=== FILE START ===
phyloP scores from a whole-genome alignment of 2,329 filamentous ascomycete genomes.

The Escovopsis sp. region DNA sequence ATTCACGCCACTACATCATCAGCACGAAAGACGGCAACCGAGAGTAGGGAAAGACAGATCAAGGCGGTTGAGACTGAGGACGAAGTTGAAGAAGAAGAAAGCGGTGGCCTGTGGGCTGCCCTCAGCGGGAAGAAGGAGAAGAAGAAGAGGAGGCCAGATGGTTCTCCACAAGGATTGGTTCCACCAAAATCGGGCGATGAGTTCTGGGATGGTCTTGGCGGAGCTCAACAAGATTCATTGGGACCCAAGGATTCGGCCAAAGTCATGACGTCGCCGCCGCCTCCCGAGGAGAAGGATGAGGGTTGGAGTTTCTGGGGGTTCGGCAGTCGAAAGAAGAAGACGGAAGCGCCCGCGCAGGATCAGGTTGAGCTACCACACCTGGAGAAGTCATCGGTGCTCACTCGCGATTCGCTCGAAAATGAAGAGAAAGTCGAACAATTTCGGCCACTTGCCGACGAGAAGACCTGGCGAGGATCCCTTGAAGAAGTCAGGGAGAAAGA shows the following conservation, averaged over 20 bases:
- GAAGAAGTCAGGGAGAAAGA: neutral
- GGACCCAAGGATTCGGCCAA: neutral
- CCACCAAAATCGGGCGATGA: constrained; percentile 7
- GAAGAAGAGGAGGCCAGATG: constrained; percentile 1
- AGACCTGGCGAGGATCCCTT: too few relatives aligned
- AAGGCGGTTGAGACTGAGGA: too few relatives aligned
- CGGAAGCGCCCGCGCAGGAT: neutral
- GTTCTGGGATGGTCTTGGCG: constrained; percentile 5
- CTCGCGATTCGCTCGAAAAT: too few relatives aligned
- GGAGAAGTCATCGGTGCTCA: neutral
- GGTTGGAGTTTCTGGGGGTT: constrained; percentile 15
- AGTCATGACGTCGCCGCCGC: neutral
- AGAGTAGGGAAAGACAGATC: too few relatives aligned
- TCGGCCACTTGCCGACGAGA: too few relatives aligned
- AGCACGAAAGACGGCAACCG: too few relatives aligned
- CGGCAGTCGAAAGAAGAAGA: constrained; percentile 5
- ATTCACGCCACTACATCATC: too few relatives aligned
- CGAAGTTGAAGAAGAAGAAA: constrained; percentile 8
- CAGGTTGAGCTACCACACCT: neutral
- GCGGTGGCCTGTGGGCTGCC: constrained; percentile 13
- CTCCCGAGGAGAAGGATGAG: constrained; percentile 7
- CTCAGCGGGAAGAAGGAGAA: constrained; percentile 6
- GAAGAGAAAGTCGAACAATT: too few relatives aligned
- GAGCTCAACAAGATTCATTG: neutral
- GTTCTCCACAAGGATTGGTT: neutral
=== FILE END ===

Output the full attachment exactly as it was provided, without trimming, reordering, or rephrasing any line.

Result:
phyloP scores from a whole-genome alignment of 2,329 filamentous ascomycete genomes.

The Escovopsis sp. region DNA sequence ATTCACGCCACTACATCATCAGCACGAAAGACGGCAACCGAGAGTAGGGAAAGACAGATCAAGGCGGTTGAGACTGAGGACGAAGTTGAAGAAGAAGAAAGCGGTGGCCTGTGGGCTGCCCTCAGCGGGAAGAAGGAGAAGAAGAAGAGGAGGCCAGATGGTTCTCCACAAGGATTGGTTCCACCAAAATCGGGCGATGAGTTCTGGGATGGTCTTGGCGGAGCTCAACAAGATTCATTGGGACCCAAGGATTCGGCCAAAGTCATGACGTCGCCGCCGCCTCCCGAGGAGAAGGATGAGGGTTGGAGTTTCTGGGGGTTCGGCAGTCGAAAGAAGAAGACGGAAGCGCCCGCGCAGGATCAGGTTGAGCTACCACACCTGGAGAAGTCATCGGTGCTCACTCGCGATTCGCTCGAAAATGAAGAGAAAGTCGAACAATTTCGGCCACTTGCCGACGAGAAGACCTGGCGAGGATCCCTTGAAGAAGTCAGGGAGAAAGA shows the following conservation, averaged over 20 bases:
- GAAGAAGTCAGGGAGAAAGA: neutral
- GGACCCAAGGATTCGGCCAA: neutral
- CCACCAAAATCGGGCGATGA: constrained; percentile 7
- GAAGAAGAGGAGGCCAGATG: constrained; percentile 1
- AGACCTGGCGAGGATCCCTT: too few relatives aligned
- AAGGCGGTTGAGACTGAGGA: too few relatives aligned
- CGGAAGCGCCCGCGCAGGAT: neutral
- GTTCTGGGATGGTCTTGGCG: constrained; percentile 5
- CTCGCGATTCGCTCGAAAAT: too few relatives aligned
- GGAGAAGTCATCGGTGCTCA: neutral
- GGTTGGAGTTTCTGGGGGTT: constrained; percentile 15
- AGTCATGACGTCGCCGCCGC: neutral
- AGAGTAGGGAAAGACAGATC: too few relatives aligned
- TCGGCCACTTGCCGACGAGA: too few relatives aligned
- AGCACGAAAGACGGCAACCG: too few relatives aligned
- CGGCAGTCGAAAGAAGAAGA: constrained; percentile 5
- ATTCACGCCACTACATCATC: too few relatives aligned
- CGAAGTTGAAGAAGAAGAAA: constrained; percentile 8
- CAGGTTGAGCTACCACACCT: neutral
- GCGGTGGCCTGTGGGCTGCC: constrained; percentile 13
- CTCCCGAGGAGAAGGATGAG: constrained; percentile 7
- CTCAGCGGGAAGAAGGAGAA: constrained; percentile 6
- GAAGAGAAAGTCGAACAATT: too few relatives aligned
- GAGCTCAACAAGATTCATTG: neutral
- GTTCTCCACAAGGATTGGTT: neutral